How to Create a Custom Template in Google Docs

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If you often find yourself creating the same kind of Google Doc, you can save a lot of time with a custom template. Custom templates can contain boilerplate language like your address and logo or preset fonts and colors. header

Before you make a template, make sure you are comfortable with it being public, as Google Docs doesn't allow these documents to be private. There is a way to create a similar kind of document that stays private, but that workaround doesn't use the Google Docs Template service.

Here are our step-by-step instructions for how to create a custom template in Google Docs.

How to Create a Public Template in Google Docs

1. Create a document in Google Docs that you'd like to use as a template, or modify one found here. If you want to keep your template private, skip to How to Create a Private Custom Template in Google Docs.temp1

2. Open Google Docs Templates and click Submit a template.temp2

3. Click "Choose from your Google Docs."temp34. Select the template you've made.


4. Click Select.temp55. Enter a description of the template. Make sure it's at least a sentence, as Google Docs will reject it if it's too short. This, just like your template, will be public-facing


6. Select a category from this list.


7. Select the language the template was written in. This defaults to English (United States).temp9

8. Click Submit template.temp10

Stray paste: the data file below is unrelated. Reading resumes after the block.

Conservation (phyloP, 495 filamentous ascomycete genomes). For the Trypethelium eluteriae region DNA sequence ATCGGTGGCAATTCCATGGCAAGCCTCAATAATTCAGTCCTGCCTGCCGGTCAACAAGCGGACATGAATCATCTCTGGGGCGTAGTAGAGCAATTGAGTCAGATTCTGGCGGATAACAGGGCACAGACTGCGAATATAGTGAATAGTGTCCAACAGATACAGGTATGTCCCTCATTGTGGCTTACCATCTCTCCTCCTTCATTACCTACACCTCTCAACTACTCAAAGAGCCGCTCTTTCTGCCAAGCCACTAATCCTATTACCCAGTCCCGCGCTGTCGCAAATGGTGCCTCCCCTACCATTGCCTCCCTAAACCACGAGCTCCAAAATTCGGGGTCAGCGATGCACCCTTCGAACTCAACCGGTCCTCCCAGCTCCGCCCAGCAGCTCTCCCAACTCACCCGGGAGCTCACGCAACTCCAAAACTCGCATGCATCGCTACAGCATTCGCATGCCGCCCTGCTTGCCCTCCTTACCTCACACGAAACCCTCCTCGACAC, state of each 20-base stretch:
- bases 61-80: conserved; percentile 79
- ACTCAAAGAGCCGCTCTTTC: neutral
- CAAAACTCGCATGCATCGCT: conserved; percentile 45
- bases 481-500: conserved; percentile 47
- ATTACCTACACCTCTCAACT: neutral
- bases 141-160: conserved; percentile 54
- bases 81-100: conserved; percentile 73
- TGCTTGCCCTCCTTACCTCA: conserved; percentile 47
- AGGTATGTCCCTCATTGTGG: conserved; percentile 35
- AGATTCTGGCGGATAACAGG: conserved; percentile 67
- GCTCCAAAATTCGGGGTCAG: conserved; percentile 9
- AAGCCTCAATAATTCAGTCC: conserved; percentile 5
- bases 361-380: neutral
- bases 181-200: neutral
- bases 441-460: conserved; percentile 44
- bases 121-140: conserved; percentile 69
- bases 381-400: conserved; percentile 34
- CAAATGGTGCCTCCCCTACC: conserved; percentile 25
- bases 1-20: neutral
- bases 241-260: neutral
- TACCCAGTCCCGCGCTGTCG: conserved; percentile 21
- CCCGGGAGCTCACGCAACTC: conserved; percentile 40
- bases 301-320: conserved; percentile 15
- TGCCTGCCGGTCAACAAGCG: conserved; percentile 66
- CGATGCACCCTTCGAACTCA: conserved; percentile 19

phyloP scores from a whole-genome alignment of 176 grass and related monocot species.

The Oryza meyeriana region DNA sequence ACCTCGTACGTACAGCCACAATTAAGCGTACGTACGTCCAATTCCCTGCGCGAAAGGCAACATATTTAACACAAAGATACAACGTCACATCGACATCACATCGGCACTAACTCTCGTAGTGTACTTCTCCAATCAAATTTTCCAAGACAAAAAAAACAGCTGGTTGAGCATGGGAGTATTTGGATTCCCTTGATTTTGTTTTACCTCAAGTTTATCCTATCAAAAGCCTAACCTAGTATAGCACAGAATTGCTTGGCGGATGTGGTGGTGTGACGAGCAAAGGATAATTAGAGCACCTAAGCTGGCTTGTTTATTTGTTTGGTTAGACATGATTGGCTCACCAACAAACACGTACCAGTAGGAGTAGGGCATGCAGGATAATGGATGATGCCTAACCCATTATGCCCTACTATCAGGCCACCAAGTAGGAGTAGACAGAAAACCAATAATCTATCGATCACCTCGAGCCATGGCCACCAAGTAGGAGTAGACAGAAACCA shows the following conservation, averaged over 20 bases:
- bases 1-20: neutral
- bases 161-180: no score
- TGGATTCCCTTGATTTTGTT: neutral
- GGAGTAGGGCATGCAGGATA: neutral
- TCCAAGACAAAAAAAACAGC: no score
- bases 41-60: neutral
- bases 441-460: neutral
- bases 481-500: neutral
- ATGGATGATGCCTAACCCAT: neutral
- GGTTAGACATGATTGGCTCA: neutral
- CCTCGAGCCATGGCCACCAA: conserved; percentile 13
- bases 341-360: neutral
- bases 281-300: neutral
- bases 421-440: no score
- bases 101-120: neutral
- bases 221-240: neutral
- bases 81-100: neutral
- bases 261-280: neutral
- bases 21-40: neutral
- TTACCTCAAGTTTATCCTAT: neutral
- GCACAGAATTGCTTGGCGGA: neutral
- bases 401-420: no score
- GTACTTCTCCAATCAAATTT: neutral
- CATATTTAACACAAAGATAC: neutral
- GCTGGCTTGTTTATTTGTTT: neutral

9. Open the My Templates page, and click Use this template to create a copy of the template you just made. It may take some time for a recently created template to be available, so take this as an opportunity to stretch your legs with a short walk. 


You've created and used a template in Google Docs.

temp12How to Create a Private Custom Template in Google Docs

1. After creating your template document, right-click the file in Google Drive.

v2a2. Select Make a Copy.v2b

You've made a copy of your original template.


Author Bio
Henry T. Casey
Henry T. Casey,
After graduating from Bard College a B.A. in Literature, Henry T. Casey worked in publishing and product development at Rizzoli and The Metropolitan Museum of Art, respectively. Henry joined Tom's Guide and LAPTOP having written for The Content Strategist, Tech Radar and Patek Philippe International Magazine. He divides his free time between going to live concerts, listening to too many podcasts, and mastering his cold brew coffee process. Content rules everything around him.
Henry T. Casey, on
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